I rinse my regret,
setting my sights on the light
that shines through the cracks.

Let’s get back on track,
so, I can have confidence
in the words “I love myself”.

Renga for the Moon / Christine Aikens Wolfe

Moon sails majestic.
Obsidian sky at last
a break from rain, rain

folks greet you at night, laughing
greet sun – next day – gaily dressed

graduations now
can proceed. No umbrella
to balance their joy

Sunshine in the school garden
tended with style by my spouse

will be visited
often with glittering smiles
by ses gen qui passe

they’ll greet afternoon
then sunset. Jasmine breathes out

and you, liquid moon
rise again in cloudless skies.

Dear Suki,
          So glad you called!
Your feeling stronger
          strengthens my heart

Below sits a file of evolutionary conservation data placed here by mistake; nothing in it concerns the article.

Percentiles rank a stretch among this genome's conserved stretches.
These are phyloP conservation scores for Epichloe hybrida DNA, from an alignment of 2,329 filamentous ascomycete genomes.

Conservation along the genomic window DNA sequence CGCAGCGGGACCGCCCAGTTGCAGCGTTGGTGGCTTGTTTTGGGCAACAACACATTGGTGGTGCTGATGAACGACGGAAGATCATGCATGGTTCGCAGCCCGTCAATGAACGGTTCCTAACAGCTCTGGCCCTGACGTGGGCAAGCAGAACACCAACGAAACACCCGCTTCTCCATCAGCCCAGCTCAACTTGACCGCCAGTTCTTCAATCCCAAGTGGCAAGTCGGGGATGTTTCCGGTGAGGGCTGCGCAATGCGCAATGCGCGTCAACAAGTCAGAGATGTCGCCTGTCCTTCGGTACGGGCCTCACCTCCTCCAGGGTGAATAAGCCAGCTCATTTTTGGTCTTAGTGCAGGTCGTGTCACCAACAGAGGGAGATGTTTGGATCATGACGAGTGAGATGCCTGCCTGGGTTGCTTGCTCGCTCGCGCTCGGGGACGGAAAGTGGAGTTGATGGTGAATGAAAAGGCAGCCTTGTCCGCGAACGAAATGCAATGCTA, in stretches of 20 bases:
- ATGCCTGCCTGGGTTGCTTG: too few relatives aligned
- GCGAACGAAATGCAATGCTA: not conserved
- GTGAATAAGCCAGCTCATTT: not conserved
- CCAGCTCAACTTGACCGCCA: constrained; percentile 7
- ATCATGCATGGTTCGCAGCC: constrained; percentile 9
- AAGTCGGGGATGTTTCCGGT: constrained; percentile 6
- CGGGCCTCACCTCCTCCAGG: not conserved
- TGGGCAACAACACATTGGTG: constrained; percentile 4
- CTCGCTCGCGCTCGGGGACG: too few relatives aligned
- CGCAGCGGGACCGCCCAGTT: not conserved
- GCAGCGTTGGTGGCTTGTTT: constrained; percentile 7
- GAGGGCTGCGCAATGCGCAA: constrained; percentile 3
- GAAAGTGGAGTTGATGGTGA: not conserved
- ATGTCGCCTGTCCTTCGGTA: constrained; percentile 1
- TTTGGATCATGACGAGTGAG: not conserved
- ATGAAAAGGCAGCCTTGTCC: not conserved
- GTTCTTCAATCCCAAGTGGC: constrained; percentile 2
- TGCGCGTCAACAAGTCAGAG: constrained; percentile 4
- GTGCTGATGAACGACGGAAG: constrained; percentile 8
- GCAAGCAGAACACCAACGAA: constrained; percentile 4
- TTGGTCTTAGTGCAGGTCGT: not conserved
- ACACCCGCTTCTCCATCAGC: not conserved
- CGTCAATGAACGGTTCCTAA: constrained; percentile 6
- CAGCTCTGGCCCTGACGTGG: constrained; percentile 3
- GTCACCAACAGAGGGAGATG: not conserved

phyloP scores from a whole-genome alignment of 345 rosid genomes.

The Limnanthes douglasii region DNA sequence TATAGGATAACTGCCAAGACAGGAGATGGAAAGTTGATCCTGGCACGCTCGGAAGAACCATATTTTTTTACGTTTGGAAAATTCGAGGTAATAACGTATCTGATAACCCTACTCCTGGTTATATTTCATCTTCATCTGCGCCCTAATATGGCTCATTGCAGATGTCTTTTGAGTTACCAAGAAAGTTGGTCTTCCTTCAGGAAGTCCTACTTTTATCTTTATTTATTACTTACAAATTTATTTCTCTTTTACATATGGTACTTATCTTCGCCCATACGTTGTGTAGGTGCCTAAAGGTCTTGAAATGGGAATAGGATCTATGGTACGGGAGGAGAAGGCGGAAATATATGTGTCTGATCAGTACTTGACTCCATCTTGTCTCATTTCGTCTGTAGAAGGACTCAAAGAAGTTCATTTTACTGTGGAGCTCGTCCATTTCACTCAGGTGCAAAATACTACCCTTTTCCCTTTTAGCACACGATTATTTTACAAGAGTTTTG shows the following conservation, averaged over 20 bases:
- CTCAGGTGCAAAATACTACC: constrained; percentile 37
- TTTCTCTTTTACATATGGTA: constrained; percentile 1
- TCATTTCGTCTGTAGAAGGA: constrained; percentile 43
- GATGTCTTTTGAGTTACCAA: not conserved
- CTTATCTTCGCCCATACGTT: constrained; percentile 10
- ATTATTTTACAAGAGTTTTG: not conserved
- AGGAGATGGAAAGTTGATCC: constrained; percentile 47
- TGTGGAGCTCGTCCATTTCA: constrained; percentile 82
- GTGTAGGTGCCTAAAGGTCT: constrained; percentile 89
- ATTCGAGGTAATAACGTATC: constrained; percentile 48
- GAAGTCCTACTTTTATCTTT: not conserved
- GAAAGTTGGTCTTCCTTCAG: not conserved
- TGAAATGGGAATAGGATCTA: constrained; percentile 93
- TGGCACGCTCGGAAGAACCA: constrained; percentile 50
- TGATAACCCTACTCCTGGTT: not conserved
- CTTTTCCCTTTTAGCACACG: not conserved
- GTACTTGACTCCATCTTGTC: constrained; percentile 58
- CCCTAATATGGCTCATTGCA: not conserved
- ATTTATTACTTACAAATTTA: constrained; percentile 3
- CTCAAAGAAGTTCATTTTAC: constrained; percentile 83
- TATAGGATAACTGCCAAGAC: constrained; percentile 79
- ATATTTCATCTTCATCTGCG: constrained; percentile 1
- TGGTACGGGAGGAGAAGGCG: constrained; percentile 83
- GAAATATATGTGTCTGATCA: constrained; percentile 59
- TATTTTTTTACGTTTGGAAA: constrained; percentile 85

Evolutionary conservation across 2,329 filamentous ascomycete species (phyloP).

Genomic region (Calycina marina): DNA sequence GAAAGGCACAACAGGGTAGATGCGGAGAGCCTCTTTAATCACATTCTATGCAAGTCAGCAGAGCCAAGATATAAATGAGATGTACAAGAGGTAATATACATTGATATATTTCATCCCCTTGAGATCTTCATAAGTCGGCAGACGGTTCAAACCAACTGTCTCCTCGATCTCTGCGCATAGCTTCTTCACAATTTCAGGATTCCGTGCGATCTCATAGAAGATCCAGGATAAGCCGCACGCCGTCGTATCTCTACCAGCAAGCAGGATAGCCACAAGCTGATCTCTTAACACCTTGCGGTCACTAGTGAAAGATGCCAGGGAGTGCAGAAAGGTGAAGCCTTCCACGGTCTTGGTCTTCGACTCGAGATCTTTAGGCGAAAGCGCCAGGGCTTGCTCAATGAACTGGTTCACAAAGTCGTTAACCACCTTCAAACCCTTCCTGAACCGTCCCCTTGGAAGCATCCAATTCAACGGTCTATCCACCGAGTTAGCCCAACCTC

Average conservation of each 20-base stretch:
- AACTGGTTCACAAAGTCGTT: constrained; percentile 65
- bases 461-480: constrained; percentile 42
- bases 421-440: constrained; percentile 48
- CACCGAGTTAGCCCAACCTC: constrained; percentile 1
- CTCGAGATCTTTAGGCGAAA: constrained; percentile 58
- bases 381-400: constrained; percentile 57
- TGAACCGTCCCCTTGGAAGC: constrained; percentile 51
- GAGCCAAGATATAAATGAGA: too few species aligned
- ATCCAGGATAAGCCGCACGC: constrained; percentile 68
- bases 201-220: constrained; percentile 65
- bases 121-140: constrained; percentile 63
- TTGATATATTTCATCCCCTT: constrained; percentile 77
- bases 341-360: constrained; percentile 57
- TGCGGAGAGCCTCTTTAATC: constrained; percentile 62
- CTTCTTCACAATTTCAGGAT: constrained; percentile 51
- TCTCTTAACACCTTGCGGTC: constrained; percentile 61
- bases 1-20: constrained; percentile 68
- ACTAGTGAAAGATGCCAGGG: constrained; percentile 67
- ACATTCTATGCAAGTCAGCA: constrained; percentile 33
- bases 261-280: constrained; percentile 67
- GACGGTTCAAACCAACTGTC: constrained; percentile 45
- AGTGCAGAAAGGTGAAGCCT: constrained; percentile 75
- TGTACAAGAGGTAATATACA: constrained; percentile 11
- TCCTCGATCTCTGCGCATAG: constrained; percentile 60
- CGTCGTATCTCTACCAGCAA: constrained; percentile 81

We compared Spring times
          in our climes
          you in high desert
me, here          enjoying Howard’s garden:

now in its Purple and Orange costumes:
          spiky plum-colored balls on long stalks – alum
          poppies popping
a Cinco de Mayo rose at one corner
          in that center oval     – a tree rose called
Pope John Paul II     immaculate white perfumed roses

the names remind me of our glorious days
          in Catholic elementary
          together
how far we’ve come, but how full circle!
                    we love and respect Nature
                    and the mother goddess, Mary
          and how love conquers almost all     strongest magic
Dumbledore always said that, didn’t he?

I saw a man pursuing the horizon…